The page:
No matter what the source, Donald Trump is often quoted as praising his father for what he knows about business as well as for financing Donald with his start in the world of real estate. His father is referred to as smart, successful, and powerful. Nary is a word ever mentioned by Trump about his mother. I find that curious. In fact, in light of Trump’s apparent dysfunction with women and women’s issues, I find it an omission of gigantic proportion. Who was she? What was his relationship with his mother? What influence did she have upon his life and values? Upon his opinion of women and how they should be treated? How did his father treat his mother? What was the dynamic of their marriage?
No such silence exists regarding Ted Cruz. His family history is a centerpiece of his campaign. To the contrary, the silence from Donald Trump about his mother is deafening.
We all know from his own books that Trump is a serial philanderer. He has admittedly cheated on his wives. He is obsessed with looks and in particular, women’s bodies. If a woman isn’t attractive he has little good to say about her and, at times, is outright cruel in his descriptions of women (e.g. Carly Fiorina and Heidi Cruz). He makes inappropriate sexual innuendos at inappropriate times. In the past several months and escalating in recent days, Trump has used foul language to disparage individual women he dislikes, staunchly stood up for his campaign manager who is charged with battery of a woman (based upon video evidence of the battery and resulting injuries) and said that a woman who has an abortion should get jail time (Disclosure: I am pro-life but his position is none-the-less offensive and without thought).
I am not saying that Donald Trump’s emotional stagnation at about age 15 as it relates to women is his mother’s fault. What I am saying is that there is an obvious imbalance within his own mind and in his expression of the proportionate role his parents played in the formation of his principles and his values. No one is all good and all bad. But when there exists a one-sided perception of a relationship, such as I had early on regarding my own parents and as Donald Trump has regarding his, there is also either an unwillingness or an inability to face the totality and reality of that relationship. Refusal to look at anything head-on and evaluate it based upon what is, or was, only leads to denial and development of skewed and unbalanced ideas and behavior.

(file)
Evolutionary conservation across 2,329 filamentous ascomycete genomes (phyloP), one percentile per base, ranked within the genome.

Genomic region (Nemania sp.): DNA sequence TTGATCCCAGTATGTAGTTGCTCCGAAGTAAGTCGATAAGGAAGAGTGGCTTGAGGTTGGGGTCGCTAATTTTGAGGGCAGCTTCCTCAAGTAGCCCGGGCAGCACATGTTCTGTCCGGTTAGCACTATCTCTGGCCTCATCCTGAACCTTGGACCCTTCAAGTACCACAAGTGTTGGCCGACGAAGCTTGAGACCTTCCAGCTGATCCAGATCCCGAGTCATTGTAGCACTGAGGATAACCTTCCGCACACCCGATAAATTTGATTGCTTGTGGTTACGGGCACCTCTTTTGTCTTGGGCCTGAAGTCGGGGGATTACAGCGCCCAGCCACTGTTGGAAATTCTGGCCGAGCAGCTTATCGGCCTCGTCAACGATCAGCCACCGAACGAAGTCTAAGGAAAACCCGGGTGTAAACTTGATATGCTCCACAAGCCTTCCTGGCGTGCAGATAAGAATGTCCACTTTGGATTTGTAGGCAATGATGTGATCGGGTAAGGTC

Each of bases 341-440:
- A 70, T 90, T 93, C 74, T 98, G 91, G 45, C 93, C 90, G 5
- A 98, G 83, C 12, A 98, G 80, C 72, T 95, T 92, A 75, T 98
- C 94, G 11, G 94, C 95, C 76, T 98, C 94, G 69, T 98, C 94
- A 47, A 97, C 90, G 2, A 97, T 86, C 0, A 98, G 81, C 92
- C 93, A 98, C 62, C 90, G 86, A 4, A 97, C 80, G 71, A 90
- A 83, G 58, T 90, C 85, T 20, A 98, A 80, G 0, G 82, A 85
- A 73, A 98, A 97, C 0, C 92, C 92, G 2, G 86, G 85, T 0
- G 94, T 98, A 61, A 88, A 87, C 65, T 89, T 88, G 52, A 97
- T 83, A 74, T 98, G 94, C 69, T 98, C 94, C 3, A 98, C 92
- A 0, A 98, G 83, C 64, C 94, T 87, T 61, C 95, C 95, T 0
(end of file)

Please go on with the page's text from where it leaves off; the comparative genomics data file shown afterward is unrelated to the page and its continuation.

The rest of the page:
So what I surmise, and its only conjecture, is that Donald Trump’s father and mother had a difficult relationship; that Donald grew up in an environment influenced by that difficulty; that Donald developed perverse survival mechanisms to survive the difficulty and perhaps most importantly, that Donald’s mother played a significant (if even a significantly passive) role in his formulating demeaning opinions of women and how to treat them.
I close by acknowledging that I am not a psychologist. I am a lawyer and citizen who wants the best for my country. It is my personal and professional experience that denial is dangerous and not the way to get to where it is you want to go. Therefore, for me, Donald Trump’s penchant for denial eliminates him as a viable Presidential candidate.